My first ever mobile phone was connected to Orange. I stayed as a customer all through the transitional phase as T-Mobile and Orange joined forces to eventually become EE. The new brand seems to have woven its way into our subconsciousness rather quickly, and they have pushed hard to maintain their 4G lead after being the first in the UK to roll out the technology on a major scale commercially.
Earlier this week I had sat down for a chat with EE CEO, Marc Allera, to see how the recent BT purchase was going to change things going forwards. I also wanted to see whether the brand we’ve only just got used to is to change again.
Things started off with him asking me a question, and it’s a familiar query. Just what is the “Mobile World Congress Trend” this year?
At each event there’s usually a theme running through. Last year it was all about modular technology and virtual reality. This year? Well, that’s a tricky one. If I’m honest I’ve not really “felt” any great theme. There was, however, an obvious effort to push 5G and talk about the next big technological leap.
“I don’t think we’ll be seeing that for a few years yet. There’s still a lot more mileage to get out of 4G yet”, said Mr Allera.
Across the hall Sony had shown off their new Xperia XZ smartphone and EE have already achieved 1Gbps speeds across 4G.
But what of the BT purchase? Are things going to change? Will we be seeing a re-brand again? It certainly doesn’t seem to be on the cards any time soon, and BT appear to be aware that the EE brand is working well. One thing that will change is coverage, and it’s something that the company is pushing hard to improve. Marc is adamant that coverage for EE customers will be “everywhere our customers go” in the UK, and they’re spending money on new mast locations and improvements to existing infrastructure.
It’s an expensive business, filled with technological and legal challenges, but the new EE seems to be more than keen to get that coverage built out. I asked whether the BT purchase would help, especially considering the challenges of purchasing or renting land for masts to live on. “What about telegraph poles? Could you use those? They’re owned by BT?”
“Potentially, yes. The green boxes at the side of the road too. BT has a colossal amount of sites across the UK”
The chat ended with a selfie. Something Mr Allera asked for and refreshing to see from the CEO of such a massive mobile network.
That night, whilst sitting in a local restaurant and gazing at this guy playing on a gambling machine, it hit me.Surely, if EE can indeed stick their kit on BT telegraph poles, if they don’t necessarily have to open up those poles to other mobile networks, then they’re going to get a massive leg-up in the coverage race.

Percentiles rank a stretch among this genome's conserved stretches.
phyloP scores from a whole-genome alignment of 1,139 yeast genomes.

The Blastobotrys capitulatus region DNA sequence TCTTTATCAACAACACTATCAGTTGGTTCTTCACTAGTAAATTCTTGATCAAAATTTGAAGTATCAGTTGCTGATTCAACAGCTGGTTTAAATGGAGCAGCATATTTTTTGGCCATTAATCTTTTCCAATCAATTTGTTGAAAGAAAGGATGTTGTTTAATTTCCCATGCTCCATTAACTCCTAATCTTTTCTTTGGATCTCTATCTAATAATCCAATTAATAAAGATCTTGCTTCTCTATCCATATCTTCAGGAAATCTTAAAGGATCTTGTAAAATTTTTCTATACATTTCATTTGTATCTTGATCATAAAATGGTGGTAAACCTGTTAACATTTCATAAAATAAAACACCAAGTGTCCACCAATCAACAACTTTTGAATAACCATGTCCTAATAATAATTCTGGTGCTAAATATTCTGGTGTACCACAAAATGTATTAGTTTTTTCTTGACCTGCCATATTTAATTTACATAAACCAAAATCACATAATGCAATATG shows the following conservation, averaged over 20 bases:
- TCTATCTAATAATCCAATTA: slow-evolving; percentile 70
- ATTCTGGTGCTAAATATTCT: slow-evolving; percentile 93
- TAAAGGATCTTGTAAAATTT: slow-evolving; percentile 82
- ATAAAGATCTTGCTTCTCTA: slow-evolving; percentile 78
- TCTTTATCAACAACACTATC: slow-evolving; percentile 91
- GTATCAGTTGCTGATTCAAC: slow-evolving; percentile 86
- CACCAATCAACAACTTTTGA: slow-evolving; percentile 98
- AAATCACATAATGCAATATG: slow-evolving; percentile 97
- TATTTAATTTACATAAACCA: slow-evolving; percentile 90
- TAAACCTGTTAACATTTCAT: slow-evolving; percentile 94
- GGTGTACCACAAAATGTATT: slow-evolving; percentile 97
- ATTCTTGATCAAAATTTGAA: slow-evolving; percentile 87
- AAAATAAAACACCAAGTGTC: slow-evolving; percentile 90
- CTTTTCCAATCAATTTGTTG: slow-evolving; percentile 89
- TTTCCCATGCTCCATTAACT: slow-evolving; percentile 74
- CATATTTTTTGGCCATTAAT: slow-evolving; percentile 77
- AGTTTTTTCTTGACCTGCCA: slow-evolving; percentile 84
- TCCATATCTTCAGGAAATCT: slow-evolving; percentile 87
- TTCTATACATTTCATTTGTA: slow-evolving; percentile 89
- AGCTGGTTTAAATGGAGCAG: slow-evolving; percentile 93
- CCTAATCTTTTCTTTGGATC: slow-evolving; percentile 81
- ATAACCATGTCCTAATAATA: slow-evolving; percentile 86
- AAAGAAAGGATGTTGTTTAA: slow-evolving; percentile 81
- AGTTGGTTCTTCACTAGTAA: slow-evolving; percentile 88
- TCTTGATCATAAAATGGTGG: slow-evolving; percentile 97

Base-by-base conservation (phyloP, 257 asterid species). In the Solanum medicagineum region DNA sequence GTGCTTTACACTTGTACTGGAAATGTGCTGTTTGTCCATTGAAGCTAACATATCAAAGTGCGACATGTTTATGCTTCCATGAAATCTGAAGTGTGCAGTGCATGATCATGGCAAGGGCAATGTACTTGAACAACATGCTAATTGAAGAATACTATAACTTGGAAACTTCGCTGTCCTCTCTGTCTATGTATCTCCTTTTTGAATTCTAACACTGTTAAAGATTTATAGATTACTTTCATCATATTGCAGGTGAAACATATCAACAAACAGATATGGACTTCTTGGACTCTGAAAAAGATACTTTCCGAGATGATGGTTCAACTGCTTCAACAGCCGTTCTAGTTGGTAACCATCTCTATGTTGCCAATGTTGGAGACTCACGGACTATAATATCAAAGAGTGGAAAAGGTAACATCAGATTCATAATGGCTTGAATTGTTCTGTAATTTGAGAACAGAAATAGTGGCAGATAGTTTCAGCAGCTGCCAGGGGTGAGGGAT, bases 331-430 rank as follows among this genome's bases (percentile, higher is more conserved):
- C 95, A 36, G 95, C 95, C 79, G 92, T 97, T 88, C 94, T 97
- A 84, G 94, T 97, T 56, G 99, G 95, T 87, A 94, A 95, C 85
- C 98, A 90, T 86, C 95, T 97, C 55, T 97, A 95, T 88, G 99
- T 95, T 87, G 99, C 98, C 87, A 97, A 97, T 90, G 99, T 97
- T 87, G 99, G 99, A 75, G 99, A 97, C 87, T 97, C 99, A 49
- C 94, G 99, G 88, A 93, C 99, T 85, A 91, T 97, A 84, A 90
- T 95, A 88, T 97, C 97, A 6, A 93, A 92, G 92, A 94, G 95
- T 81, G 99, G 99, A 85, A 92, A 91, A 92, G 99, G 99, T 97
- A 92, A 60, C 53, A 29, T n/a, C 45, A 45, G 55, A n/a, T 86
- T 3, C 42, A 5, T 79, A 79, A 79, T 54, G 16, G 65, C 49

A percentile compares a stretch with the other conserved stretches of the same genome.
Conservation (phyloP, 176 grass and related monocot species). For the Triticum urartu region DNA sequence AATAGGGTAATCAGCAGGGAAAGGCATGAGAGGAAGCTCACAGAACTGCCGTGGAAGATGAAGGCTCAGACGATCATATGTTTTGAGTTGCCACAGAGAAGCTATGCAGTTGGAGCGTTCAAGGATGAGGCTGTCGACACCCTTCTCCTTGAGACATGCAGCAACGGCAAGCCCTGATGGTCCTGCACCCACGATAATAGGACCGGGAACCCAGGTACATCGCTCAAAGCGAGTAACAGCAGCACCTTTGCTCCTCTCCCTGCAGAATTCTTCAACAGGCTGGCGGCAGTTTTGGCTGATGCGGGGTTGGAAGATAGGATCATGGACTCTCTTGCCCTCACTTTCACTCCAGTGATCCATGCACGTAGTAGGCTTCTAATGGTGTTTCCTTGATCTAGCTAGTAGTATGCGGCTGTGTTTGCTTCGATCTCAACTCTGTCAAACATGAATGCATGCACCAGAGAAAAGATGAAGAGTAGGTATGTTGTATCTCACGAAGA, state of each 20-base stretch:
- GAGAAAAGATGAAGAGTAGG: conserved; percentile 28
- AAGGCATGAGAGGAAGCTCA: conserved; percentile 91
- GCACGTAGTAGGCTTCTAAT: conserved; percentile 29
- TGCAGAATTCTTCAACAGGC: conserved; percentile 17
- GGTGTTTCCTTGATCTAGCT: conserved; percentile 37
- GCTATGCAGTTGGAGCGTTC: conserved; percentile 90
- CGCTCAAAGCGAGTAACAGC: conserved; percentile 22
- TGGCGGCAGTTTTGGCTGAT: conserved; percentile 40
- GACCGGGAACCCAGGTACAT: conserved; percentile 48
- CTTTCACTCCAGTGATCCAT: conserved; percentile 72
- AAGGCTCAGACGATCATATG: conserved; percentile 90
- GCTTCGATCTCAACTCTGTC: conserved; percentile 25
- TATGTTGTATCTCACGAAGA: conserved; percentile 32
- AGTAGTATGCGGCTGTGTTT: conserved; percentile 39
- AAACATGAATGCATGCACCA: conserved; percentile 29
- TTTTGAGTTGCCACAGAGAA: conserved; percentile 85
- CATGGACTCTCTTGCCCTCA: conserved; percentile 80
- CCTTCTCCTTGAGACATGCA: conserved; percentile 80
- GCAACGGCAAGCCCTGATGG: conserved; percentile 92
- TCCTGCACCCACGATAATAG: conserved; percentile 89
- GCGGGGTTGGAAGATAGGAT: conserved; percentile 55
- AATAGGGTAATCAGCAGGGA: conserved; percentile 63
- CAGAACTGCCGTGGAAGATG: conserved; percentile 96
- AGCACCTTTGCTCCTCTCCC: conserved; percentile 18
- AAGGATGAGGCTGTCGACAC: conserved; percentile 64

That said, BT already have something called MiiS – short for Mobile Infill Infrastructure Solution. This lets mobile operators use “selected poles” with the provision of new powered street cabinets. It’s ideal for mobile providers, not just EE, as a way of filling in not-spots. A pole and a powered street cabinet means that mobile providers can place transmitters at the top of the pole, then radio equipment can be placed inside the cabinet along with a connection to copper or fibre network connections.
Of course, with EE pushing to add hundreds of new masts, it’ll put pressure on other networks to compete, which hopefully means better coverage for everyone – not just EE customers.
Why? Why is EE pushing so hard? Well, after a few beers in that restaurant my mind was wondering a little. Why also has that man walked all the way to a restaurant just to play on an arcade machine when he could be using a real money slots app instead? It’s not quite a Royal Vegas online casino is it?
Where was I? Ahh yes. What’s the driving force behind this? Well, there’s a system called TETRA which the Emergency Services are using. It relies on transmitters which tend to sit on or near mobile masts but it’s about to be ditched after EE won the contract to deliver 4G data and voice services. Trouble is, despite the shortcomings of the TETRA / Airwave (such as slow data capabilities), it has a massive 97% coverage at the moment, and EE has to match that target. They also have to ensure that coverage is available on the London Underground and other areas where current police, fire and ambulance radios currently work. After all, they’ve won a £1.2bn contract, and they need to ensure that they meet expectations.
Two years ago all operators pledged to provide coverage of at least 90% of the UK landmass by now. EE plans to extend 4G to 95% geographic coverage by 2020 and they’re already putting some interesting ideas in place to fill gaps in the event of disasters so that the emergency services can communicate.